A group of Congregational ministers forms the Pastoral Union of Connecticut to train ministerial leadership for the churches. They organize a school, which opens the following year at East Windsor Hill.
The Theological Institute of Connecticut moves to Hartford and 20 years later is renamed the Hartford Theological Seminary.
In response to a need for trained leadership in the growing educational work of the churches, a group in Springfield, Mass., organizes The School for Christian Workers, later the Bible Normal College.
The Seminary's Board of Trustees votes unanimously to admit female students, and in so doing, becomes the first seminary in America to open its doors to women.
The Bible Normal School moves to Hartford to work in affiliation with the Seminary, and its name is changed to the Hartford School of Religious Pedagogy and later to The Hartford School of Religious Education. The school is a founding member of The American Association of Schools of Religious Education.
The World Missionary Conference at Edinburgh calls for specialized preparation of missionaries.
The Seminary organizes the Hartford School of Missions, incorporating in it the missionary training that had long been growing within its own program. Mrs. Emma Baker Kennedy of New York City, a lifelong supporter of missionary work, endows the school in memory of her husband, the late John Stewart Kennedy, and in his honor the name is changed to The Kennedy School of Missions.
The three schools joined into "a single corporation in the nature of an interdenominational university of religion." For nearly half a century these schools, later joined by the Institute of Church and Community, work together, sharing each other's resources and providing training on the same campus for a wide diversity of vocations.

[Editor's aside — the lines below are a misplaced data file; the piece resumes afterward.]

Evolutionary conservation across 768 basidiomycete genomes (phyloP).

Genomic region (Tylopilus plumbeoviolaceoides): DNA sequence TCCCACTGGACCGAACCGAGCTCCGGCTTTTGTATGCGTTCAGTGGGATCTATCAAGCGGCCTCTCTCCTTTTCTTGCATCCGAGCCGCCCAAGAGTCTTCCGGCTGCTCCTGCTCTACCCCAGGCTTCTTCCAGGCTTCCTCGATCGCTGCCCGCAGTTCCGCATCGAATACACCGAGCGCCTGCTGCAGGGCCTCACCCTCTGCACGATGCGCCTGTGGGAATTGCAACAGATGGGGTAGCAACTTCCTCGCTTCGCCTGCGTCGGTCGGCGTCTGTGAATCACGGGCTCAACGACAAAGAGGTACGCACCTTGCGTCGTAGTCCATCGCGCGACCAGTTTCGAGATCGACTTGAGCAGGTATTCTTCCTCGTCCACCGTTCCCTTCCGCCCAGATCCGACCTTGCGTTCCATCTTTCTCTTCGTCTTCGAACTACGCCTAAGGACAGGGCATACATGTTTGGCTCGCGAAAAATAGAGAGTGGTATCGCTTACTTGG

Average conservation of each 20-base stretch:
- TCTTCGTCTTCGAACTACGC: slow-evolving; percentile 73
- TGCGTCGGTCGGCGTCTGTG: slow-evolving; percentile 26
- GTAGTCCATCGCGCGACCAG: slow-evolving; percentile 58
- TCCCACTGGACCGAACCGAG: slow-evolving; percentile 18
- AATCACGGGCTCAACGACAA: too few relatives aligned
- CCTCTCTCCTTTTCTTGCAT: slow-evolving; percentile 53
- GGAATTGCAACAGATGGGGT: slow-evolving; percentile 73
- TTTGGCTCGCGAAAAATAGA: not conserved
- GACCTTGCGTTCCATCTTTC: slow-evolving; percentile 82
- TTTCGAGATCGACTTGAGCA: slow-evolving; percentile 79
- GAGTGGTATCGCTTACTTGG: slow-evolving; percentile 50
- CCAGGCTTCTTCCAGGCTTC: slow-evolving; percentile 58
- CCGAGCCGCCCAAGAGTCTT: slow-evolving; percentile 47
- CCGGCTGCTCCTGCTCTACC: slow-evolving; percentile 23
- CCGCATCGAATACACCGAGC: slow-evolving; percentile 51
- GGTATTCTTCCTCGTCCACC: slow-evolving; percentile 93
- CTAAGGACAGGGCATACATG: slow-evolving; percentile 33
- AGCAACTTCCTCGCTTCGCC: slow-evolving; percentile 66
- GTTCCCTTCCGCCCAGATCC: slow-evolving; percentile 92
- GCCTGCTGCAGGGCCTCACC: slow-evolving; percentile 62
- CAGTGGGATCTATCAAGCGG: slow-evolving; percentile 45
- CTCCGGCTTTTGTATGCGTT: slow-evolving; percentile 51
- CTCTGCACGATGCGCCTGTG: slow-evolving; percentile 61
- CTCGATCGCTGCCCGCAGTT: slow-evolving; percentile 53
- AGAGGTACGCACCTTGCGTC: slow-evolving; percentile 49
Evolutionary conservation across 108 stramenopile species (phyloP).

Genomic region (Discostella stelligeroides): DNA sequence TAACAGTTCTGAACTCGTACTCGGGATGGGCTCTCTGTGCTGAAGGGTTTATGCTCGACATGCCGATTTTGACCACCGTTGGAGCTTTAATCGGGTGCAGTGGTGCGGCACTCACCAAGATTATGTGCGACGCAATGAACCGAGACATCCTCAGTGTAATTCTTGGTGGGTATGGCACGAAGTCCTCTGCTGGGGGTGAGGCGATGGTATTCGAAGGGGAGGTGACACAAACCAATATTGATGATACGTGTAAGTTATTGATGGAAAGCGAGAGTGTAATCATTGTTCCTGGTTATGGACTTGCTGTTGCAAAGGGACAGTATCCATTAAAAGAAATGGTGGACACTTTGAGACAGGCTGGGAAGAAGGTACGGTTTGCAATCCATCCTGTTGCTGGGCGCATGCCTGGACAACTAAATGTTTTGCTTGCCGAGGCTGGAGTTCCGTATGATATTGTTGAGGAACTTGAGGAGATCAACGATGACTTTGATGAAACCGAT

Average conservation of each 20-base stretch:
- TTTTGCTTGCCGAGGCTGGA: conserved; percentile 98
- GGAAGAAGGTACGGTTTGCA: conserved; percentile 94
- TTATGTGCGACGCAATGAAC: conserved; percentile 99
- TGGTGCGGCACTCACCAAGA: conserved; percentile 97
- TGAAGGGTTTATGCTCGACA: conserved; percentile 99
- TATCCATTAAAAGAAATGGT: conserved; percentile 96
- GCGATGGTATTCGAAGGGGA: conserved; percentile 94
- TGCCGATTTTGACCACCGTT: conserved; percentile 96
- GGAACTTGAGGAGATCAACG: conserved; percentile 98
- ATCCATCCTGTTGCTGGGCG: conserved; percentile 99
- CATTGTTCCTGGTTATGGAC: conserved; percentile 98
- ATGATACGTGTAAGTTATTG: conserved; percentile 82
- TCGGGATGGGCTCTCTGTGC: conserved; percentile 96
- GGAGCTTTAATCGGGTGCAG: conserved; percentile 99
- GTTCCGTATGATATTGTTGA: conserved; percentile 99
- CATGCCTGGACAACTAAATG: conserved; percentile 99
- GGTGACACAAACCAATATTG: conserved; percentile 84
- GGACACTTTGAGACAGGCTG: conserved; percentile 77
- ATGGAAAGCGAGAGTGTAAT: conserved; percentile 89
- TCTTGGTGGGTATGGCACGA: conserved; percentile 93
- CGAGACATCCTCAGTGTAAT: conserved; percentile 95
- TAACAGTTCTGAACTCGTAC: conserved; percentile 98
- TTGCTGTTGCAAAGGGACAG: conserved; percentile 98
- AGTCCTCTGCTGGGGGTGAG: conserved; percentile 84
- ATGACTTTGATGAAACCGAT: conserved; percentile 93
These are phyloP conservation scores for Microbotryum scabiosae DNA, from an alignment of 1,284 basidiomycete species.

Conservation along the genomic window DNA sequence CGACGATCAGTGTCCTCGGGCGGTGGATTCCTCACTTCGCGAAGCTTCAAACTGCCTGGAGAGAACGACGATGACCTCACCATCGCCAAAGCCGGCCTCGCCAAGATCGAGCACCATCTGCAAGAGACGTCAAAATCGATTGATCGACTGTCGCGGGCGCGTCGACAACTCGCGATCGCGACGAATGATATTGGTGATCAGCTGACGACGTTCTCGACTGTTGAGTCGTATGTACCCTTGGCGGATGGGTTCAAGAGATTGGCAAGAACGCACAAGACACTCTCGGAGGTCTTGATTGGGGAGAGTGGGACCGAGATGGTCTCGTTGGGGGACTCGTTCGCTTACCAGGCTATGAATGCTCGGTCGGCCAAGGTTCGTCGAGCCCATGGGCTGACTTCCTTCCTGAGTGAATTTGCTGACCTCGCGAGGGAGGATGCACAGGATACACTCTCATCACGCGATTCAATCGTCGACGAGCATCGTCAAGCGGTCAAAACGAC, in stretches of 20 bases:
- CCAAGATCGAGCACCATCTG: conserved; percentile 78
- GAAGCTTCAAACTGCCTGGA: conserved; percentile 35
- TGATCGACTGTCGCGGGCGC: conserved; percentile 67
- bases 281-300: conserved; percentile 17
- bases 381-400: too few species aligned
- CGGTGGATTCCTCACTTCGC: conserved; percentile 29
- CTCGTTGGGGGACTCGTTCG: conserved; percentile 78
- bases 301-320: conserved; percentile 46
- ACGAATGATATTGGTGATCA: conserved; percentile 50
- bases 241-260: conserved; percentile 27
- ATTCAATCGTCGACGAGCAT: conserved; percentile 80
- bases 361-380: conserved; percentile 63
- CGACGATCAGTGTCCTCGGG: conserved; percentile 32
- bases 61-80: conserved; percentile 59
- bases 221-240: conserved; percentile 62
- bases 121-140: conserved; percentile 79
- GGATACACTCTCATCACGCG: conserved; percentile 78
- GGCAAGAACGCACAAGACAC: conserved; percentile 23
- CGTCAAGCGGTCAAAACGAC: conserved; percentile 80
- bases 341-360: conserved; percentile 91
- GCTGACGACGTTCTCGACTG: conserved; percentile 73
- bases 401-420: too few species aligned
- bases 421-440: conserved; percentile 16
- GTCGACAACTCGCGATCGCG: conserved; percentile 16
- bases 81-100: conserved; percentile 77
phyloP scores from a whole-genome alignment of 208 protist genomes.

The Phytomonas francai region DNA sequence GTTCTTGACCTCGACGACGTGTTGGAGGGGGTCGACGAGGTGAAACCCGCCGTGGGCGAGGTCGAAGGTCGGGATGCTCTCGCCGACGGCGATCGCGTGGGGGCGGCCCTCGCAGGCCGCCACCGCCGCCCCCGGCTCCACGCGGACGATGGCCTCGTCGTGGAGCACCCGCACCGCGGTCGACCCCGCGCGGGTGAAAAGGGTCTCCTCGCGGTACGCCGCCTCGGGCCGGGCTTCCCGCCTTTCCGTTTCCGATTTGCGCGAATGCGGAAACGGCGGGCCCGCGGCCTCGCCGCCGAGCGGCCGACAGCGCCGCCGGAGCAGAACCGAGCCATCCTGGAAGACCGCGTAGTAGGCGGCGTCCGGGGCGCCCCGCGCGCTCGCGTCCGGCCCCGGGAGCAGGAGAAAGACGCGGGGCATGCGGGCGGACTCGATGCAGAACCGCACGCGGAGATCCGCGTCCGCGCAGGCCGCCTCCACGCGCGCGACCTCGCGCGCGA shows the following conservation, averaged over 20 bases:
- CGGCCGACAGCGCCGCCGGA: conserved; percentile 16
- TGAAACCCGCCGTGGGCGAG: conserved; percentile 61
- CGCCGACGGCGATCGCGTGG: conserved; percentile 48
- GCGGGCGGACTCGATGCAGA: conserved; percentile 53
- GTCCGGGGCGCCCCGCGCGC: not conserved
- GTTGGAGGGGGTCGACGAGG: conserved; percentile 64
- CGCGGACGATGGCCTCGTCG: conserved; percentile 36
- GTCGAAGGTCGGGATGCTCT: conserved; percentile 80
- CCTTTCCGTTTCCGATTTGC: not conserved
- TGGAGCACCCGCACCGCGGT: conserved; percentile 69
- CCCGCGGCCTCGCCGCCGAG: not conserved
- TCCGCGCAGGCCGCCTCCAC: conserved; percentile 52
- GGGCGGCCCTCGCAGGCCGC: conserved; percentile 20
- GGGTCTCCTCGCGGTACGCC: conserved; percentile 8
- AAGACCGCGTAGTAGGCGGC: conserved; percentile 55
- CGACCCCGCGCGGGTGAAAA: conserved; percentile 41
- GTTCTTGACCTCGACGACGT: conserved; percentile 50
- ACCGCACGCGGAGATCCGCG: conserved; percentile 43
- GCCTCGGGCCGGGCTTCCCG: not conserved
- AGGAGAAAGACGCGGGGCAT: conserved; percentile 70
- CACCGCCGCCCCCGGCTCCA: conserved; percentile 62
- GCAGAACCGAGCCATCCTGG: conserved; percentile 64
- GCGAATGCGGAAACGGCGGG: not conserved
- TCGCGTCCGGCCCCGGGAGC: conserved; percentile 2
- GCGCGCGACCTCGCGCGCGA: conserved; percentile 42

The separate facilities legally merged into the Hartford Seminary Foundation.
In response to changing needs in theological education and in the churches, the Seminary restructures its program to phase out pre-ordination education and focus upon the leadership development of laity and clergy; educational outreach to clergy and the public; congregational research and development; research into the role of the church in society; and Islamic Studies and Christian-Muslim relations.
An award-winning modern building of international renown designed by Richard Meier opens. The institution's name is changed to Hartford Seminary.
The Hartford Institute for Religion Research opens its doors to study congregational vitality and trends in American religion.
The Seminary becomes the first nondenominational theological institution in North America to name a female president. The next year marks another "first"; Hartford Seminary names a Muslim to its core faculty.
The Islamic Chaplaincy Program begins, offering a 72-credit program that trains chaplains for the military, hospitals, colleges and universities, and other multifaith settings.
The International Peacemaking Program accepts its first students for a year-long fully funded fellowship focusing on interfaith dialogue and peacemaking skills.
The Imam Ali Chair for Shi’i Studies and Dialogue among Islamic Legal Schools is the first academic chair dedicated to Shi’i Studies in North America.
The Ph.D. program in Islamic Studies and Christian-Muslim Relations welcomes its first students.
The Board of Trustees adopts a new strategic plan. Three new degree programs accredited: MA in Interreligious Studies; MA in Chaplaincy; MA in International Peacebuilding.